Charlie Hebdo: Classmates protest innocence of suspect Hamyd Mourad, 18, with school alibi

The student is believed to have handed himself to the police

Lamiat Sabin
Thursday 08 January 2015 17:02
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French police at the scene of the Charlie Hebdo massacre yesterday
French police at the scene of the Charlie Hebdo massacre yesterday

The classmates of an 18-year-old suspect in the Paris shooting, that occurred yesterday afternoon at the offices of Charlie Hebdo magazine, have protested his innocence by saying that he was in class at the time of the incident in which 12 people were murdered.

Hamyd Mourad was reported to have handed himself to the police at around 11pm last night after he saw his name mentioned on the news and his friends and acquaintances have said that he has an alibi, as they claim he was present in the classrooms that day.

Two other suspects, brothers named as Cherif and Said Kouachi aged 32 and 34 respectively, are wanted by police as it is alleged that they are the two gunmen who fled Paris this afternoon.

Police say that Mourad was being held without charge after he went to them after the incident and his peers say that he was in the same classes. It was reported that the young man recently graduated from a school in his home town of Charleville-Mézières.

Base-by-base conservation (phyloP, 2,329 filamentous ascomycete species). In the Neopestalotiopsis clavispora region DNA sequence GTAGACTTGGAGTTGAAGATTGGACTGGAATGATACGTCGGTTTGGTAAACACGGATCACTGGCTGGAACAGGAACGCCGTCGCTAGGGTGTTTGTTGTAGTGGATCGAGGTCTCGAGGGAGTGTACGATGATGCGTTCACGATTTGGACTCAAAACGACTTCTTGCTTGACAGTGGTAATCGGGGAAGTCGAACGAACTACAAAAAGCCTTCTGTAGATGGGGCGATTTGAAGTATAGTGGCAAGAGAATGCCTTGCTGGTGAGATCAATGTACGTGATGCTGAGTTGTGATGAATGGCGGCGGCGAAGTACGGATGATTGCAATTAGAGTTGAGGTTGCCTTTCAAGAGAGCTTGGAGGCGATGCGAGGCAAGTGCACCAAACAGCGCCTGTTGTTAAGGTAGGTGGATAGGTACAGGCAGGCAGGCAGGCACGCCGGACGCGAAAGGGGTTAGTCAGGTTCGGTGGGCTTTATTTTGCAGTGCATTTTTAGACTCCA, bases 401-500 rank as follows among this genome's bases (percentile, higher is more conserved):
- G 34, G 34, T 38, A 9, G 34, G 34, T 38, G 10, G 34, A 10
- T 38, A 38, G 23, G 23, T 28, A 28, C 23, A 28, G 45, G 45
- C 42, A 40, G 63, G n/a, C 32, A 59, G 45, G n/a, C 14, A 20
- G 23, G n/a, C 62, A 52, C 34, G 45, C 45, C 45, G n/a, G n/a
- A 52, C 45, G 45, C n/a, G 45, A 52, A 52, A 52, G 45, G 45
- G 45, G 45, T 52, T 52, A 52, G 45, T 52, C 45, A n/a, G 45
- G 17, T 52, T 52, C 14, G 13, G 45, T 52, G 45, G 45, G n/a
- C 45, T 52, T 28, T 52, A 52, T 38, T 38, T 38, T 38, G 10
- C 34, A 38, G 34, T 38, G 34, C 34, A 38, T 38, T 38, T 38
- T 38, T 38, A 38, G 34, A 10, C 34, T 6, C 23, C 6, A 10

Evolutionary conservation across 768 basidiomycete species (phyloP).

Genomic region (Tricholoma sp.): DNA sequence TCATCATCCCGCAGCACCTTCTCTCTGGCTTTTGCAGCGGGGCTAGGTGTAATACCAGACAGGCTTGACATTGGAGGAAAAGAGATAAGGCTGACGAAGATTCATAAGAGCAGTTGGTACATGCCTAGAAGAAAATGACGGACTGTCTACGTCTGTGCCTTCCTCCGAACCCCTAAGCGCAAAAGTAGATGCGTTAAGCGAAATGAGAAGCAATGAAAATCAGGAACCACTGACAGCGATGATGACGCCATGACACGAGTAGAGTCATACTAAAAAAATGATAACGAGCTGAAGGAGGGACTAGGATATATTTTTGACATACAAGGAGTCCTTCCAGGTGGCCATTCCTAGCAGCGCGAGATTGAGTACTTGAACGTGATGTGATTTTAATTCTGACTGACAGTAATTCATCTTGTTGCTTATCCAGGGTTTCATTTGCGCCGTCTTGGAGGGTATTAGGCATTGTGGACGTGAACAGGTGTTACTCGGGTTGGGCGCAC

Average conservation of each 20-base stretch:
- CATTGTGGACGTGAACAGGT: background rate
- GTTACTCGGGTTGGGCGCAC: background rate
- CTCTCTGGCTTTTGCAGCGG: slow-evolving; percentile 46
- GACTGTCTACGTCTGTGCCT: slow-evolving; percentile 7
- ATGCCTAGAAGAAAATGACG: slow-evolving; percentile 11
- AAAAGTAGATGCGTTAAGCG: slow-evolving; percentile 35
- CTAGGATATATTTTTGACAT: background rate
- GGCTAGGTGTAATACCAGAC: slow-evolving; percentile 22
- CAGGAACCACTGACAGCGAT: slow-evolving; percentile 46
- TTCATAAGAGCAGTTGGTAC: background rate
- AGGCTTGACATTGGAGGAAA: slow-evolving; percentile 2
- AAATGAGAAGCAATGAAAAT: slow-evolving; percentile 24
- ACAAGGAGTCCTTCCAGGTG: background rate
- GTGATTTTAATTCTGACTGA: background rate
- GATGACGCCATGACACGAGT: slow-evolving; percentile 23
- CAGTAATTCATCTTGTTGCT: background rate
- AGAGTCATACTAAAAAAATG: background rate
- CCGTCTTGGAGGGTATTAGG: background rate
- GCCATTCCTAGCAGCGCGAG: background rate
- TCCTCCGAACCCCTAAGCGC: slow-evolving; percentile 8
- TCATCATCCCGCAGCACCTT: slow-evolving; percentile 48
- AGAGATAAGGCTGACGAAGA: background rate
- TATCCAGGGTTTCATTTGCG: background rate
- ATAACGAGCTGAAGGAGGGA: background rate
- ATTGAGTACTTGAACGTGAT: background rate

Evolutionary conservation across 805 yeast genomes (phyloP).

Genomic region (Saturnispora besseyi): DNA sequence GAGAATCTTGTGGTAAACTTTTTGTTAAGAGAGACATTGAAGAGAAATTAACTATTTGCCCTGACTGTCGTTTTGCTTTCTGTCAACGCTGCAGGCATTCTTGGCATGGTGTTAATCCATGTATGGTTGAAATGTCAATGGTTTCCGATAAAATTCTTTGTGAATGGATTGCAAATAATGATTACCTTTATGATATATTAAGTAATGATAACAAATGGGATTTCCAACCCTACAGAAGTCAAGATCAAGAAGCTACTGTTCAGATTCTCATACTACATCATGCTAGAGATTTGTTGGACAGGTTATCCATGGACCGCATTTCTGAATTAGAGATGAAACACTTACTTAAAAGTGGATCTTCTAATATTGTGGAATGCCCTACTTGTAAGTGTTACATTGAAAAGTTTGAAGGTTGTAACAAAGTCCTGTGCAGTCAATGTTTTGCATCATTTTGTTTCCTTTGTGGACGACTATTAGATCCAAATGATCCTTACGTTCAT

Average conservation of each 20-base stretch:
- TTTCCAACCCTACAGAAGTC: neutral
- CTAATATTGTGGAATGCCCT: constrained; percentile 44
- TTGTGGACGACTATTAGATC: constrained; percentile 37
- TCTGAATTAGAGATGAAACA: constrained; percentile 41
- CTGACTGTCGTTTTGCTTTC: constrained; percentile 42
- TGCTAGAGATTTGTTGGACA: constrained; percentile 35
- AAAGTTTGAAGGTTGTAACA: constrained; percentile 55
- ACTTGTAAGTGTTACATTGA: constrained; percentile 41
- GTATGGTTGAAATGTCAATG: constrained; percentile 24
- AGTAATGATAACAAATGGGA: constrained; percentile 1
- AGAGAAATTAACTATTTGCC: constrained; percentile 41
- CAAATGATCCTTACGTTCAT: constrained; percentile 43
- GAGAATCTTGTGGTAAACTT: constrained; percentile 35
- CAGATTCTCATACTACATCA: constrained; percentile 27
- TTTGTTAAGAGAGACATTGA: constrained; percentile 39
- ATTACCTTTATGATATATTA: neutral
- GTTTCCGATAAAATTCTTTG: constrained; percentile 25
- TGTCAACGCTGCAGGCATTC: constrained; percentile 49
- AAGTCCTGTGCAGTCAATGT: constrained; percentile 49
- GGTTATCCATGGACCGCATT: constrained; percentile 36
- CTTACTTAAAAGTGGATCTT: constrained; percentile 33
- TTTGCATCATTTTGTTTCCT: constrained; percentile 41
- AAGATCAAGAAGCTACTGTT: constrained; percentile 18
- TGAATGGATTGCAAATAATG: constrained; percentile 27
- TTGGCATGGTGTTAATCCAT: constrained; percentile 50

A teenager who tweeted with the handle @babydroma said that Mourad was in her philosophy class. She said: “Please, he was in [school] all morning, he’s in my class.”

She also added that she wanted to defend the suspect but she claims the two were not close friends and she had only spoken to him around five times.

The hashtag #MouradHamydInnocent had been trending in France today while police launched a man hunt for the two other suspects. Helicopters and armed units have been patrolling northern parts of the country.

Cartoonists Stephane “Charb” Charbonnier, 47, Jean “Cabu” Cabut, 76, Bernard “Tignous” Verlhac, 57, Georges Wolinski, 80, and Philippe Honore, 73, were killed in the attack as well as magazine columnist and economist Bernard Maris, 68, and proof-reader Mustapha Ourrad.

Psychoanalyst and columnist Elsa Cayat was the only woman killed in the shoot-out. Arts festival founder Michel Renaud and caretaker Frederic Boisseau were also murdered.

Two police officers, Ahmed Merabet, 42, and Franck Brinsolaro, 47, were also shot dead in the attack. Mr Brinsolaro was present in the editorial meeting that the gunmen stormed into as he was acting as Mr Charbonnier’s bodyguard. Mr Merabet was killed while on patrol duty on the streets outside.

The offices of Charlie Hebdo had been firebombed in 2011 for a depiction of Prophet Mohamed on the front cover of the magazine which said “100 lashes of the whip if you don’t die laughing!” under a banner saying “Charia Hebdo” in reference to Sharia law.

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